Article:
There's a Synapse Black. It gets similar treatment to the Evo Black with a similarly eye-watering price tag: £6,999, if you really need to know. It partners the excellent Vision Metron 40 carbon clinchers with Schwalbe Ultremo ZX tyres, a Shimano Dura-Ace 11-speed groupset and SiSL2 chainset.
At the other end of the range there's this smart looking Synapse Carbon 105 costing £1,699. It is the same shape as the Synapse Black but with a cost-saving Ballistec carbon rather than the Hi-Mod type.
A Shimano 105 groupset and R501 hoops keep the price down as do the Cannondale branded C3 components and FSA Gossamer chainset, a very common chainset at this price range. The frame is Di2-ready should you be interested in upgrading in the future.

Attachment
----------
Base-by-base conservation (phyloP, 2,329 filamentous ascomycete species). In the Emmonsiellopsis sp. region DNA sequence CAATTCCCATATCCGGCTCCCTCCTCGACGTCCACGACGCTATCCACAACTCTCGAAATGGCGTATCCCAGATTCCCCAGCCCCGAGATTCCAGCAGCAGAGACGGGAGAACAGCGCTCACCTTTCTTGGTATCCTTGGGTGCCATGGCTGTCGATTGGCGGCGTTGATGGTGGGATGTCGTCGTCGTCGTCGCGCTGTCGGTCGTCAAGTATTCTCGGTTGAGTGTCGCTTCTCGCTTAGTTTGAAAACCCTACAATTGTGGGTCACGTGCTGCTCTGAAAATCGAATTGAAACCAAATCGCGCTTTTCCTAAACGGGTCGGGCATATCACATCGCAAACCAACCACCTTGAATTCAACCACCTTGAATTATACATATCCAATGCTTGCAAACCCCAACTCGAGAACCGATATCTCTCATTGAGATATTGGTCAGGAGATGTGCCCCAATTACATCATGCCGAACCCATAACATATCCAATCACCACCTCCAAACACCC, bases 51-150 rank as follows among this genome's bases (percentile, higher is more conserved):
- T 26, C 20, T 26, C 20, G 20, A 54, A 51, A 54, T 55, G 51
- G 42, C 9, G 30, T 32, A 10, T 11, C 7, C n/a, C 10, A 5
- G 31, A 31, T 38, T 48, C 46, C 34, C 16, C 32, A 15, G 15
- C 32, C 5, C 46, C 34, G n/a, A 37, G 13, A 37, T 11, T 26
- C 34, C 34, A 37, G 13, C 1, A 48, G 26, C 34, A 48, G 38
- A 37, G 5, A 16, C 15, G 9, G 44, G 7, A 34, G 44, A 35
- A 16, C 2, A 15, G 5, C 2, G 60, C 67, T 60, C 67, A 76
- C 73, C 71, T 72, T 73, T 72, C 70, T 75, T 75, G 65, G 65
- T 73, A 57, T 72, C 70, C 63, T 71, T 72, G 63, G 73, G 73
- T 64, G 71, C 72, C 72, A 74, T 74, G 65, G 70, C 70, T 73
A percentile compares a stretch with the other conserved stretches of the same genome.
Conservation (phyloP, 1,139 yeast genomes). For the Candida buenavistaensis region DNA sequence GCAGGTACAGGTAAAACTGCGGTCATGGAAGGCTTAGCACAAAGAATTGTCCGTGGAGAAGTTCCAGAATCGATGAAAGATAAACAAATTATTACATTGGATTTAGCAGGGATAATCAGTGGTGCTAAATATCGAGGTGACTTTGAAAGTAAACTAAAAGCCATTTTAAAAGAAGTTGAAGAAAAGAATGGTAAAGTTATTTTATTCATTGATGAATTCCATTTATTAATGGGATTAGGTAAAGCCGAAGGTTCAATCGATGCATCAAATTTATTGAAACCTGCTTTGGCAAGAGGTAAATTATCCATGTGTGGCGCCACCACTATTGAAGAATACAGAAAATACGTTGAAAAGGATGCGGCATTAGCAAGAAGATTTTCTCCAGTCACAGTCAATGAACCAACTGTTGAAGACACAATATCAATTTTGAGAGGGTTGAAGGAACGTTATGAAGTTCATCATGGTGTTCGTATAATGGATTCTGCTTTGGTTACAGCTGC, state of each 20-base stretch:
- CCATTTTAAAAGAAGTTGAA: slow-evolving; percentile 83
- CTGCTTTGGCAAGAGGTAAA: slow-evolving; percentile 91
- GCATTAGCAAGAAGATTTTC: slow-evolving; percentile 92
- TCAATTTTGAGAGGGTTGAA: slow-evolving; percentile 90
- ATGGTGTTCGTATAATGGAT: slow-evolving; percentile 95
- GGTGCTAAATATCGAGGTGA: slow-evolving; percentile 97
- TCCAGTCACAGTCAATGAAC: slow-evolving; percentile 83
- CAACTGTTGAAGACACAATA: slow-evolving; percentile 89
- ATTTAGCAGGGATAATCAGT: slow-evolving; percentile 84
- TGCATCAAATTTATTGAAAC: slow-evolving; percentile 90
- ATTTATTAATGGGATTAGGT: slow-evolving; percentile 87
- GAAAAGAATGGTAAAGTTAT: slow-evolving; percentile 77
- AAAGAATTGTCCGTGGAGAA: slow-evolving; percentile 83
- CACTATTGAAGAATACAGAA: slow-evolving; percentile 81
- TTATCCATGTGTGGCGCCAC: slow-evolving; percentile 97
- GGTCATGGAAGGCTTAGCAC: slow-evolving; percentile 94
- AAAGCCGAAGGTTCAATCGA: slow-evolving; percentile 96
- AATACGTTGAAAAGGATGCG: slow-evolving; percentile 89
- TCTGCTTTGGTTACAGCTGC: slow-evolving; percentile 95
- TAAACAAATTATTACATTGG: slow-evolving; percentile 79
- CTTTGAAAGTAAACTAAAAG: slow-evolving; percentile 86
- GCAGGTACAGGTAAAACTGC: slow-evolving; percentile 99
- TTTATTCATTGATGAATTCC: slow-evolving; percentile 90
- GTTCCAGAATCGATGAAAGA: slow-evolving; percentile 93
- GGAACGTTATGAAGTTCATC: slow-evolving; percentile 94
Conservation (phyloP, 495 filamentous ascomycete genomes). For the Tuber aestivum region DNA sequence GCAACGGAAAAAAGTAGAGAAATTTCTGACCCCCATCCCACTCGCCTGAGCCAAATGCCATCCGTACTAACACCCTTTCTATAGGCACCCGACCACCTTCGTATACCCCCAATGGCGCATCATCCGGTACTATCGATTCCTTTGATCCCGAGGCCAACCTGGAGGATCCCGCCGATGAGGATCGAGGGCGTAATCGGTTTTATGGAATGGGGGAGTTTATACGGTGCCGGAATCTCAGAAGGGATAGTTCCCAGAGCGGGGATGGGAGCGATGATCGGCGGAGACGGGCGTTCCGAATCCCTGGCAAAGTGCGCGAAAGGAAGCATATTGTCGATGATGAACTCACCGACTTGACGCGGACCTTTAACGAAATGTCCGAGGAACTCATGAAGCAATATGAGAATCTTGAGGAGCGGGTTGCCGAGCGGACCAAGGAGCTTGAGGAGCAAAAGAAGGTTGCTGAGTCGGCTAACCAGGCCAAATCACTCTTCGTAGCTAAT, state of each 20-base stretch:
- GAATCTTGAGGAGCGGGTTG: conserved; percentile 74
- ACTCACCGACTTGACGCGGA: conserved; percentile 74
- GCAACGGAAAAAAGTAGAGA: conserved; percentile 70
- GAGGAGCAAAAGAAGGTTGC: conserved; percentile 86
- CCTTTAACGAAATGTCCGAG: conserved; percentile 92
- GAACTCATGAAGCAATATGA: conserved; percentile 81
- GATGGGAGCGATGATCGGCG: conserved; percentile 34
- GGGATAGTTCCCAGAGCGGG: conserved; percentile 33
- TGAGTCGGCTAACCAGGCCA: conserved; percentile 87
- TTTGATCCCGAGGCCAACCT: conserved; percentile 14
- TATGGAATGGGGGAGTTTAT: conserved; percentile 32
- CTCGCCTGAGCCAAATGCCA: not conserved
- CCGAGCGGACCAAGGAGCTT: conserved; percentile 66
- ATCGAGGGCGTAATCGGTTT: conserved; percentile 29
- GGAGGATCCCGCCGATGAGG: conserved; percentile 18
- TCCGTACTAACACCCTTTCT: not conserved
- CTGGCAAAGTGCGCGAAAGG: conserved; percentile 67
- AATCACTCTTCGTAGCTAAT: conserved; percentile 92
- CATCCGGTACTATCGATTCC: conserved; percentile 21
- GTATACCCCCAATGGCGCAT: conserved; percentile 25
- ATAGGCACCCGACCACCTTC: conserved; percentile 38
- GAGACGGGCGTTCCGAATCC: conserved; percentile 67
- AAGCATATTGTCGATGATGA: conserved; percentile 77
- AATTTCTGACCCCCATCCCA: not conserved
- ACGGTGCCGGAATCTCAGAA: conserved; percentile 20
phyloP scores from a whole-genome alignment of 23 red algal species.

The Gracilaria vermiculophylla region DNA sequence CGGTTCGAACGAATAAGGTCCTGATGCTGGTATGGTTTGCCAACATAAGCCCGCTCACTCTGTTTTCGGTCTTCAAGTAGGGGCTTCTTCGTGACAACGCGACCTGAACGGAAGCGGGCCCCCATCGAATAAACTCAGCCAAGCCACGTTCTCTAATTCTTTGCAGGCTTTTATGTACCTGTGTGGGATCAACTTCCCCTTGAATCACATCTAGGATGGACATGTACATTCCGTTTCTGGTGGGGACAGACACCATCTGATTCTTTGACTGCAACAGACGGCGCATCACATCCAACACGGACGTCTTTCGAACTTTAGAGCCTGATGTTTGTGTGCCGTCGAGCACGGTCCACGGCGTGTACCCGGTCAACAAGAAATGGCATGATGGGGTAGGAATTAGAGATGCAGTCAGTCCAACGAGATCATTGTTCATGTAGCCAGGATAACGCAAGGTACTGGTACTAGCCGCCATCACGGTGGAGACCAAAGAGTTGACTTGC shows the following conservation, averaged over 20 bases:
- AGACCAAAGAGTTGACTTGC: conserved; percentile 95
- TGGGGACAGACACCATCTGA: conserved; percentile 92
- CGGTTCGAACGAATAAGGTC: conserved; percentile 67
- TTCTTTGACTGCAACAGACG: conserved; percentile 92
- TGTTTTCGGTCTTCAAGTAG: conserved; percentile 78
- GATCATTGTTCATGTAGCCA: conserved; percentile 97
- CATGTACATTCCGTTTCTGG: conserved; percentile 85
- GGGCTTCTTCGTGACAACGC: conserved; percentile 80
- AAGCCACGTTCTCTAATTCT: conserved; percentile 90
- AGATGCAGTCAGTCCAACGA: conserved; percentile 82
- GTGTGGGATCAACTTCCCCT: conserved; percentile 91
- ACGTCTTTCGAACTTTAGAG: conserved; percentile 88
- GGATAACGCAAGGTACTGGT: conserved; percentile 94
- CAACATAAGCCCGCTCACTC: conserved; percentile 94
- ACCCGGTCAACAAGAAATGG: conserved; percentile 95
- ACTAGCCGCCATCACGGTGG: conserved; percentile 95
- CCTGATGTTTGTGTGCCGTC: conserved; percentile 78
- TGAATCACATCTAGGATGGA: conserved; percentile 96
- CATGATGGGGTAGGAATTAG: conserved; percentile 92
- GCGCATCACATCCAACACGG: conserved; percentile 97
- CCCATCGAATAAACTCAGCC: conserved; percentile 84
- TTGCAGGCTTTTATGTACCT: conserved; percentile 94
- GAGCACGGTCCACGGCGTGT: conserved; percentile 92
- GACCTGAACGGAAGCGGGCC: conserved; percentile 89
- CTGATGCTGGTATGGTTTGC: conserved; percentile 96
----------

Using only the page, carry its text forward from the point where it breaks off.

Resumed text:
This is the Synapse Claris which swaps the carbon frame for one made form 6061 aluminium, with a carbon bladed fork. It costs £649.99 and is available in five sizes.
One neat feature of the Synapse is the LED that Cannondale developed. It sits around the steerer tube and takes the place of a handful of spacers. It's compact, light and a nice little addition for extra night-time visibility. If you've got a stack of spacers, it's surely preferable to have a compact light there instead, right? It'll be interesting to see if Cannondale develop some more products like this. A rear light similarly integrated into the frame would be interesting to see.
David has worked on the road.cc tech team since July 2012. Previously he was editor of Bikemagic.com and before that staff writer at RCUK. He's a seasoned cyclist of all disciplines, from road to mountain biking, touring to cyclo-cross, he only wishes he had time to ride them all. He's mildly competitive, though he'll never admit it, and is a frequent road racer but is too lazy to do really well. He currently resides in the Cotswolds.